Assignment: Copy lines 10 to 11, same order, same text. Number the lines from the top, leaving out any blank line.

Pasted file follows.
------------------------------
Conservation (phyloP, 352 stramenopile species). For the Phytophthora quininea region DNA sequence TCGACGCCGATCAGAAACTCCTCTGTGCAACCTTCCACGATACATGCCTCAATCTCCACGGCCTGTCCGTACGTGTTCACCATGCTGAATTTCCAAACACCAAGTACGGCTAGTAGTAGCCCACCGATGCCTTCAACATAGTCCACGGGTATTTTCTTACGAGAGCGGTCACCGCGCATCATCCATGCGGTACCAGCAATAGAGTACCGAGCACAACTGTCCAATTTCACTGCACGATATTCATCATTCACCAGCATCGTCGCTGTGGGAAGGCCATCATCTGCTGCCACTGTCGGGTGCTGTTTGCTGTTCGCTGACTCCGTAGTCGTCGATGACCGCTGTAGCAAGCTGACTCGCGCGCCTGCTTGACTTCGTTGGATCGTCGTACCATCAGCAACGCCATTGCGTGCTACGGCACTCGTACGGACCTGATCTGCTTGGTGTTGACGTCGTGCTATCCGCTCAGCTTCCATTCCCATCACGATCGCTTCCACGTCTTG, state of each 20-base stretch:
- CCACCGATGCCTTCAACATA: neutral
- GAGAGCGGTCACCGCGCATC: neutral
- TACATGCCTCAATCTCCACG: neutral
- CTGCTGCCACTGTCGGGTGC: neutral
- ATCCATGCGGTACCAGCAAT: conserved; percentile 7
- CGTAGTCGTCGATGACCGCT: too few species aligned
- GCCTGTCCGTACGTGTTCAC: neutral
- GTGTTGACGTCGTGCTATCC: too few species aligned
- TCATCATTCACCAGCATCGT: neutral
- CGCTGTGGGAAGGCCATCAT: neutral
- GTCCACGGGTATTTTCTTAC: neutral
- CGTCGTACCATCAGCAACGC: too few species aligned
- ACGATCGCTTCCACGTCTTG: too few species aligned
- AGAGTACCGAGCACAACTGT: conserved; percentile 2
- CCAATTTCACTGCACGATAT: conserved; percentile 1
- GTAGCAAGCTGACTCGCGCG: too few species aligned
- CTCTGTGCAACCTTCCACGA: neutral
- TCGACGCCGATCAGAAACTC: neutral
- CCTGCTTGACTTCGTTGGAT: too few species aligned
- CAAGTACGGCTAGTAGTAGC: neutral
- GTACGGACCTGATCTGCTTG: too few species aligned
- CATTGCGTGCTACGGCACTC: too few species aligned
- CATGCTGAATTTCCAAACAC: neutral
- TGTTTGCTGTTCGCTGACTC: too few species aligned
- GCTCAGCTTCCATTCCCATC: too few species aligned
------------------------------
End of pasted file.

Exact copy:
- TCATCATTCACCAGCATCGT: neutral
- CGCTGTGGGAAGGCCATCAT: neutral